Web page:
Nothing Out, 2017
5×7 32×32 4mm (P4) LED matrix panels, panels (80cm x 40cm, minimum size),
computer, display boards, power supply, custom and commercial software drivers.
A couple years ago I was working in Times Square when the power grid failed. I ran outside and stood in the middle of Times Square and see all the great LED signs go blank. They all were, in the bright sunlight, huge flat-black monsters. The sheer number and variety of black oblongs was awesome.
When they are lit up, all that physicality disappears. But when blank, I saw they are angled down for our optimal viewing but, paradoxically, they seemed to be looking down, at us. It was a powerful moment for me. When unpowered, they were vastly threatening, spooky, and replete with potential power; but, they were also oddly vulnerable and fragile, in an unfulfilled state. And it was that moment I remembered when trying to digitally translate or reinvoke a particular set of drawings by Robert Fludd.
In 1617 the pansophic, and mystical, scholar Robert Fludd published a book with a series of diagrams on the origins of the universe. One of those is a simple etching of a black square bordered on all four sides with the words “And so on [to infinity]”. The square is not a perfect geometrical figure, but a cross-hatched, almost-black, squarish rhomboid on a much-aged vellum page. It is meant to represent the nothingness that came before light and dark. The vast conundrum is in contrast to the slightly wobbly line, and due to the printing, the slight skewing of the square on the old yellowed paper; it is humbly beautiful. It is also thought to be the ancestor to all black squares in art. This small black square was a diagram, is a drawing of the infinite nothingness from which even the division of light and dark came; it is meant to represent what came before not only light, but darkness as well. That kind of nothingness is beyond the edge of imagination and so naturally, a hugely tantalizing subject for making art. I wanted to recreate somehow that image of unimaginable nothingness, rendered with such matter-of-fact means in ink into contemporary digital context.
There are six variations of the “Fludd-square” works, generally called “Nothing Out”. I draw (code) a border of either white or random-colored pixels around the edges of a square set of LED matrix panels. The border can be done in one of three ways; the thickness, brightness, and color of the border line varies as fast as possible (100 times a second), the thickness of the top and sides vary independently as fast as possible, and thirdly. the four corners of the square change position independently as fast as possible. The result is like an indefinite border describing, on average, a black square, and in the case of the last variation, it produces most closely the kind of skewed square of Fludd’s etching. But with the LED signage pieces, the center is not a black square per se, it’s a square without light. It’s black because the plastic support matrix is black but it’s a black square that is, and represents, absence and yet in that moment also make its physicality present. In the way Lawrence Weiner’s “removal pieces” work, it’s a way of “looking at” an absence. But in the LED’s, the absence is simultaneously defined by the borders of active pixels of white or all-colors-at-once light, that in other contexts, also represent nothingness as well as the dumb fact that the LEDs are not on at all.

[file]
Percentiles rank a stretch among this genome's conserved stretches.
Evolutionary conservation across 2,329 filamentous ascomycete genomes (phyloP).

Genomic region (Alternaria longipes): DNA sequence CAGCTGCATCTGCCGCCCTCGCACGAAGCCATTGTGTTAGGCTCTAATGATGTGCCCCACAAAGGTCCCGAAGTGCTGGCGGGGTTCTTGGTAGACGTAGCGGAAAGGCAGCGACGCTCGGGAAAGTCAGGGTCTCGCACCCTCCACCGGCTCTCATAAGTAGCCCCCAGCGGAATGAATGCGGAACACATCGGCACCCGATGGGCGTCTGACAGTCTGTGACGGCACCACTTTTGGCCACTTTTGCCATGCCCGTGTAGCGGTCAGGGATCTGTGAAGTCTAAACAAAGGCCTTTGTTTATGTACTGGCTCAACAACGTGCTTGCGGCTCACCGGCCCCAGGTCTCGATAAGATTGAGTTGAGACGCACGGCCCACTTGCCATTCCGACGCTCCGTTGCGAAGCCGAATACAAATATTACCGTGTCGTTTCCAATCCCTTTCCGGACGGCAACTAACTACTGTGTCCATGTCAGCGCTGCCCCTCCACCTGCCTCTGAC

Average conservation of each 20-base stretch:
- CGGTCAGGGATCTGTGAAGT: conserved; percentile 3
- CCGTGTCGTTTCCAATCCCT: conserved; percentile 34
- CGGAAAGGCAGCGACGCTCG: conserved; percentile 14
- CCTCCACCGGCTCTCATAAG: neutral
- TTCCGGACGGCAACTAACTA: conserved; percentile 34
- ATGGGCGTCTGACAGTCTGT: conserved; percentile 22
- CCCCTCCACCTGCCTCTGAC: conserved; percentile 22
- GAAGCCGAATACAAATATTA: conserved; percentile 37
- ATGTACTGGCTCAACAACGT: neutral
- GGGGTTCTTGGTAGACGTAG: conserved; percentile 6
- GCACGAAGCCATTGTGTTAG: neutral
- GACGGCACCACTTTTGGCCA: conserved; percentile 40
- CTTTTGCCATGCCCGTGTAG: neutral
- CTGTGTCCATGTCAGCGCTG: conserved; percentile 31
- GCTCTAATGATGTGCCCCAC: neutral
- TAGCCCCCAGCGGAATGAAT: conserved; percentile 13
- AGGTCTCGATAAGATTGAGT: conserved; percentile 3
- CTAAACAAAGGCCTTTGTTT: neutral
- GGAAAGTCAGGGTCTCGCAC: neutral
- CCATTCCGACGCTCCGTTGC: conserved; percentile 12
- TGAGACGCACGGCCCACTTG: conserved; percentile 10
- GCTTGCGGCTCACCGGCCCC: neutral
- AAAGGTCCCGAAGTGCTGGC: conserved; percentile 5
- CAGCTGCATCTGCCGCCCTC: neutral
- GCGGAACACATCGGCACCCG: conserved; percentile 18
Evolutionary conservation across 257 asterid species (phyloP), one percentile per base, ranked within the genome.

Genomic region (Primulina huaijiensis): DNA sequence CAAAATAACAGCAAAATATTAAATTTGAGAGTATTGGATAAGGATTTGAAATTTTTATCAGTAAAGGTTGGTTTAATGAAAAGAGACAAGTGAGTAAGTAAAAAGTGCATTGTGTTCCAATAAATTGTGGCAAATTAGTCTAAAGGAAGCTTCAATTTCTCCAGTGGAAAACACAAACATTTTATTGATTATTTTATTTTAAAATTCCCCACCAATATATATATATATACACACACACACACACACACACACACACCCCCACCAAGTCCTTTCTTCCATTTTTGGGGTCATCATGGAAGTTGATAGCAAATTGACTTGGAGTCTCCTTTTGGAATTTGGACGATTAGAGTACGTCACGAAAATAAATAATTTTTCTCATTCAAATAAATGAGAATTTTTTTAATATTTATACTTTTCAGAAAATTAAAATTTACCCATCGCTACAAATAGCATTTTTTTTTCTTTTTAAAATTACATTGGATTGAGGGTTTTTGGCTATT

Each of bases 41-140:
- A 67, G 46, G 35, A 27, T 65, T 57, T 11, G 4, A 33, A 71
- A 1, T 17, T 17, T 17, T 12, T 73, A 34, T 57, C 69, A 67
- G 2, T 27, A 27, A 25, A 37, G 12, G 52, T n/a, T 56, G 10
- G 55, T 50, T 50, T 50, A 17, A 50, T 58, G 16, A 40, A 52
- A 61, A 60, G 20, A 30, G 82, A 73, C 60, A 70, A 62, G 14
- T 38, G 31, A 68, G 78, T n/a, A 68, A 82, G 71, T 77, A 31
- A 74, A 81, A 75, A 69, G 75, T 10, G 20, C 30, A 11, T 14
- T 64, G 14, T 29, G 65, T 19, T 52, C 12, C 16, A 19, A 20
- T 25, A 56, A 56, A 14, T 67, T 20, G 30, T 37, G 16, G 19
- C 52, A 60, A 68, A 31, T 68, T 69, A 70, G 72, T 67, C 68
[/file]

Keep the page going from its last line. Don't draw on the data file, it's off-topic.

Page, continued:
LED signage is something that commands attention – the low resolution, exploded imagery and text burst out with crazy luminage – it’s an imperative we spend a lot of time trying to ignore because it is so often trying to sell you something. As devices, electronic boards try to block out everything else in order to be the only photons you see – whether in huge video walls, billboards or bodega signs. But since we are so used to being sold something by these signs, it can take not just seconds, but minutes, or even hours, for the brain to realize there is something else at work. It’s the gestalt of marketing vs the experience of discovering meanings, even if that meaning is just looking at nothing. It’s a sign for nothing. And nothing is something our mind can barely grasp; it stymies the mind, stops its endless analysis. Nothing is something we can point to and maybe even circumscribe, but not really represent except obliquely and nothing pulls our minds in to a vortex of contradictions. In terms of art, that is about as fun as it gets.